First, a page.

Judy Spooner: Throwing all caution to the wind, I'll indulge
I had to drive to Roseville this week. I could have stopped off at HarMar Mall, but I passed it up to get to the Minnesota Lottery Office because I won more than $1,000 on a scratch-off game.
I'm not much of a gambler. I can have fun at a casino, but I only spend $20 and I'm done. If I win more than $5 on a slot machine, I cash it in. Management is not looking for more customers like me.
For one thing, I don't understand slot machine games. I once pressed a button by mistake and doubled, or something else, and wham, I was busted.
I'm an amateur when it comes to gambling. I buy $3 crossword scratch-offs. I won't take a chance on any of the other games. It takes awhile to work a crossword ticket. I have fun and lose my money at a much slower pace than with other scratch-offs.
Getting a winning ticket came Sunday evening after I played a round of golf with husband Gary at Mississippi Dunes. It's one of the most beautiful courses I've ever played, and I played the best game I've ever played there.
I was on a roll and didn't know it.
After I realized I had won a large amount, I thought about what I could do with my winnings. I could afford to indulge myself.
I could go to the grocery store and buy four 12-packs of Diet Lime Coke without a coupon. I know I can get one from the ads at the checkout. But what the heck, I can afford it.
Every time I go to Bath and Body Works in Woodbury, I get carried away with the buy-three-and-get-one-free sales. After I get the tab at the register, I tell myself that if I keep on saving money, I'll be broke.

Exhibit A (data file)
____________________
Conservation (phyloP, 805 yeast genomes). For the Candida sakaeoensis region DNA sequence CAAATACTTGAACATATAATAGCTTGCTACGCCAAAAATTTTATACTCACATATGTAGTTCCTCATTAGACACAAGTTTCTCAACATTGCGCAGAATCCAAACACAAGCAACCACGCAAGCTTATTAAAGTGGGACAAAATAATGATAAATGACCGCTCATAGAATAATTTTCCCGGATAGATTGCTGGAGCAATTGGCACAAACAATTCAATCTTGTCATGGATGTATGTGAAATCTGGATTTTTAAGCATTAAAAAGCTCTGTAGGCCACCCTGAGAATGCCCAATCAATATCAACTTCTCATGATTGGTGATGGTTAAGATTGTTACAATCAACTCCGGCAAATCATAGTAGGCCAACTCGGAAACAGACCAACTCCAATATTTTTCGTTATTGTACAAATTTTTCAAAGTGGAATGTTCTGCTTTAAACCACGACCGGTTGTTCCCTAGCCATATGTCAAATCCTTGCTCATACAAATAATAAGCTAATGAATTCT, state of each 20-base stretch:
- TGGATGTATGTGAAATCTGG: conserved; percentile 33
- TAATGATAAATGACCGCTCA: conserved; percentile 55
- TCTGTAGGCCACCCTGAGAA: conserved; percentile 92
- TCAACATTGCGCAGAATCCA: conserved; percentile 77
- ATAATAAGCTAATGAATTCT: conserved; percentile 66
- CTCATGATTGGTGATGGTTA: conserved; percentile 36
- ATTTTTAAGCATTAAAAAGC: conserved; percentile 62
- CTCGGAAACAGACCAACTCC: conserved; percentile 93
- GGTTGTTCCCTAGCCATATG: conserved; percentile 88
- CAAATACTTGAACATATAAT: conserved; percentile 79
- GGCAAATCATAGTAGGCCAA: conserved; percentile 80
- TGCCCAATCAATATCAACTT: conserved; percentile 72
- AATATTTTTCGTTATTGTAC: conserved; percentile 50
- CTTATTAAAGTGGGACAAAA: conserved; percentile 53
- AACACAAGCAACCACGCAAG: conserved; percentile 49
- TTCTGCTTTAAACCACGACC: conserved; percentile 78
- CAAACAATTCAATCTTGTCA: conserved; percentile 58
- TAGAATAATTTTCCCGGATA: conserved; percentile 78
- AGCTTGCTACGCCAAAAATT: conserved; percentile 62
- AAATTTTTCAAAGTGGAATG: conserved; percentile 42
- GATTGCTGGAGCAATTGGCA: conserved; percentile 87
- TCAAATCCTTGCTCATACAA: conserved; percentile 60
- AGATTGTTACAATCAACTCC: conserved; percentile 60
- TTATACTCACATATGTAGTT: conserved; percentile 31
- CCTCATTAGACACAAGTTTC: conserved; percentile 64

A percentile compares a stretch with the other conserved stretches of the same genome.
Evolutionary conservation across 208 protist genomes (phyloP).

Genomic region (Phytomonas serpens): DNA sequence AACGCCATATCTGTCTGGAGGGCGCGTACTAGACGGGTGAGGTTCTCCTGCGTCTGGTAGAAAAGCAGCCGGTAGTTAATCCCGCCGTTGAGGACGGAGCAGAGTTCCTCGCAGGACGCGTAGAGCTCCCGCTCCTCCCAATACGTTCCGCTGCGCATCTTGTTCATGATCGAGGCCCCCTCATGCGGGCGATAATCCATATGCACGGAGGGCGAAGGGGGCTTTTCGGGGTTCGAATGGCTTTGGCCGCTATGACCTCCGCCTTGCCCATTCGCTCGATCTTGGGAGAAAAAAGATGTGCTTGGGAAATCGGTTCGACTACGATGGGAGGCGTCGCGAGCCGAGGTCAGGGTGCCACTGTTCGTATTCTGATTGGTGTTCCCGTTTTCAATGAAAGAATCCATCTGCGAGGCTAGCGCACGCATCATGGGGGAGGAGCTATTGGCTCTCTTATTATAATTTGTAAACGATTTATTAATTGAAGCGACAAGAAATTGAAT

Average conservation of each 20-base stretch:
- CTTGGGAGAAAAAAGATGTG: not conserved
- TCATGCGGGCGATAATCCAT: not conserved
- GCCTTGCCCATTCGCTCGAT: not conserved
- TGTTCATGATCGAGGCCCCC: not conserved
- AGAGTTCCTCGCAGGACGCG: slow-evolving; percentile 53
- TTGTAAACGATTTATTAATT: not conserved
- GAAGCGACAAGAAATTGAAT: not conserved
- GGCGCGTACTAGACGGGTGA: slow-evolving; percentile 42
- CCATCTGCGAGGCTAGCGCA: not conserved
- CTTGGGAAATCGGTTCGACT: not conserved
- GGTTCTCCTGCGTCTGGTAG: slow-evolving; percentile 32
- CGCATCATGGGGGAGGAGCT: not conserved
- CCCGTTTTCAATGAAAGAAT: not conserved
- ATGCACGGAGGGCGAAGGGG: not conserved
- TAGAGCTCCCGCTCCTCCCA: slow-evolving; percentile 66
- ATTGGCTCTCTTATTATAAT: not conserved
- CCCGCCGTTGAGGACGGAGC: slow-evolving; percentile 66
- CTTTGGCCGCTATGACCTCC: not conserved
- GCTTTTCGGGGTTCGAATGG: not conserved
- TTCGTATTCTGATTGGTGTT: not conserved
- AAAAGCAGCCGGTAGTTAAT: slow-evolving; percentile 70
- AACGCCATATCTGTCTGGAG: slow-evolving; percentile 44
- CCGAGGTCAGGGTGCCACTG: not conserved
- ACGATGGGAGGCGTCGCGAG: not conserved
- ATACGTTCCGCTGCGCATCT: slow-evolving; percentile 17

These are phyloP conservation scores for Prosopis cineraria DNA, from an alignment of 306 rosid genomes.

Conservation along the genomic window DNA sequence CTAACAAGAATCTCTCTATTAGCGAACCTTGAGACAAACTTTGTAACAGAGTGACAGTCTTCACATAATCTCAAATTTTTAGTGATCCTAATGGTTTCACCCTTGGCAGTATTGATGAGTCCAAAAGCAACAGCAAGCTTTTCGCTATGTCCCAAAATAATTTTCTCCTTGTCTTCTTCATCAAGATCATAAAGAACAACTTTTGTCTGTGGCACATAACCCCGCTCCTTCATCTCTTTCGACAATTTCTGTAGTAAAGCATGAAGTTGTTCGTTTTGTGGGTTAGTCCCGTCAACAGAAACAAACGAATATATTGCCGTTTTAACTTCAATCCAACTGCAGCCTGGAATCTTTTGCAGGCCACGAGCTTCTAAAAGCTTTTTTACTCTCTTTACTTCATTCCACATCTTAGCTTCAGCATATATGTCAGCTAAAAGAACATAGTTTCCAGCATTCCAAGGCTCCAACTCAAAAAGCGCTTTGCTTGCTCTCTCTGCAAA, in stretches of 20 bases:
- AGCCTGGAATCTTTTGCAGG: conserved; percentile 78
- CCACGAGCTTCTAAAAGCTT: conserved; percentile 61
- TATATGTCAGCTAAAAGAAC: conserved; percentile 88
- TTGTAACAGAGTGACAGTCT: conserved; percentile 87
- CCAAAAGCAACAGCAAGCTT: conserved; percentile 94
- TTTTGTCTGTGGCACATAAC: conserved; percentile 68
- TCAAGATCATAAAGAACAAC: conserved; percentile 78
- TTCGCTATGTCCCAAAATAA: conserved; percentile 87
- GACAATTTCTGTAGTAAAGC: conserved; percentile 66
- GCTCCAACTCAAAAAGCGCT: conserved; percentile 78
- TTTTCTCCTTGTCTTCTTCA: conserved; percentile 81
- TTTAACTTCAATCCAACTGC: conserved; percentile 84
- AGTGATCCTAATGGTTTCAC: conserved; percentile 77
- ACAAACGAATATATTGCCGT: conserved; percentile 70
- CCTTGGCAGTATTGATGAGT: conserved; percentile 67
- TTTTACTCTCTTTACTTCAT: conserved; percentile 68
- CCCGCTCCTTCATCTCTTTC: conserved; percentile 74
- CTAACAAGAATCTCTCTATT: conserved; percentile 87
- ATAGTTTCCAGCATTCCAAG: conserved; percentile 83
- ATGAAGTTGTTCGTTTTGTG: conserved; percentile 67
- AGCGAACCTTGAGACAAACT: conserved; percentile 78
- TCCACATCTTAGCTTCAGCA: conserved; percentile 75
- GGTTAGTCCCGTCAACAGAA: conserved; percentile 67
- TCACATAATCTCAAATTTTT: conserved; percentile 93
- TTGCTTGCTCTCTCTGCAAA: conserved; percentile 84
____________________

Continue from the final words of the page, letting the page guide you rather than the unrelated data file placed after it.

This week, I can take advantage of the sales, smile at the woman behind the register and cheerfully hand her my debit card.
This is heady stuff.
If I want to, I can go through Walgreens drug store's vitamin aisle and buy all the buy-one, get-one-free supplements I can get into the shopping basket.
I think I'll go to the car wash. No, not the ones at gas convenience stores, I'll go to the big car wash and order the best package they offer.
At one of our local department stores, there are a lot of good buys, but I have trouble keeping track of my possible savings if I get 30 percent off, get a scratch-off ticket at the register and decide to use my charge card. I take a deep breath as the clerk runs my bargain through the register.
This week, I'll casually stroll to the register and calmly wait for the total.
I bought a Gold Card for $20 to support the Park High School football team. After flashing it at a local gas station, I get five cents off per gallon. This week, I can leave it in my billfold without a care.
With a little effort, I could be a major contributor to President Barack Obama's economic stimulus program.